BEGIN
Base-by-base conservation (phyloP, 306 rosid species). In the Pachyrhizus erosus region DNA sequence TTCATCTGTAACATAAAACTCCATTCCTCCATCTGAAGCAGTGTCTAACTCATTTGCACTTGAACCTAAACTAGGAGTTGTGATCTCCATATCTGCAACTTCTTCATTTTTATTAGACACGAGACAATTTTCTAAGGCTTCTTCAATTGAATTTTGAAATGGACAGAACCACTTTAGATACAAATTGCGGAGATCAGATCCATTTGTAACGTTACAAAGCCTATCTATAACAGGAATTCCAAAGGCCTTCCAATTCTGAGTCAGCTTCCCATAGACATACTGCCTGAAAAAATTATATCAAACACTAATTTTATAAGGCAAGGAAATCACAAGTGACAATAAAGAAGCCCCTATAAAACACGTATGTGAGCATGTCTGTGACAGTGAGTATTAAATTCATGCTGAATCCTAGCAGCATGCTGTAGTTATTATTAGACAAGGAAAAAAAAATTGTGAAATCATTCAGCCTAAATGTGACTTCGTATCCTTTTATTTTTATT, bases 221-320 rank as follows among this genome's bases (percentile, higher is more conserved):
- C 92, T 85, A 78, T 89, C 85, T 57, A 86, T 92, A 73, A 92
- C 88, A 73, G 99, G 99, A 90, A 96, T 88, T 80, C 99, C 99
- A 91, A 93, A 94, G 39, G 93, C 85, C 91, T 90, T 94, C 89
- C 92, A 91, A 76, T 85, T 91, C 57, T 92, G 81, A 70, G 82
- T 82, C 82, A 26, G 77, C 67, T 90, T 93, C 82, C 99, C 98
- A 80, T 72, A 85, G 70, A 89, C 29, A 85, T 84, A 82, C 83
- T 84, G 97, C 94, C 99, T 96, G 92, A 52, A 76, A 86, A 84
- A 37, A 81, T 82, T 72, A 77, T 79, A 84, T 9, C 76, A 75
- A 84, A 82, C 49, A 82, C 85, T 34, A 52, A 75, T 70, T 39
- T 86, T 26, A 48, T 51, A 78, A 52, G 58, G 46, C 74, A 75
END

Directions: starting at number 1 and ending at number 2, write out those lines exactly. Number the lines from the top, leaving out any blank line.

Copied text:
Base-by-base conservation (phyloP, 306 rosid species). In the Pachyrhizus erosus region DNA sequence TTCATCTGTAACATAAAACTCCATTCCTCCATCTGAAGCAGTGTCTAACTCATTTGCACTTGAACCTAAACTAGGAGTTGTGATCTCCATATCTGCAACTTCTTCATTTTTATTAGACACGAGACAATTTTCTAAGGCTTCTTCAATTGAATTTTGAAATGGACAGAACCACTTTAGATACAAATTGCGGAGATCAGATCCATTTGTAACGTTACAAAGCCTATCTATAACAGGAATTCCAAAGGCCTTCCAATTCTGAGTCAGCTTCCCATAGACATACTGCCTGAAAAAATTATATCAAACACTAATTTTATAAGGCAAGGAAATCACAAGTGACAATAAAGAAGCCCCTATAAAACACGTATGTGAGCATGTCTGTGACAGTGAGTATTAAATTCATGCTGAATCCTAGCAGCATGCTGTAGTTATTATTAGACAAGGAAAAAAAAATTGTGAAATCATTCAGCCTAAATGTGACTTCGTATCCTTTTATTTTTATT, bases 221-320 rank as follows among this genome's bases (percentile, higher is more conserved):
- C 92, T 85, A 78, T 89, C 85, T 57, A 86, T 92, A 73, A 92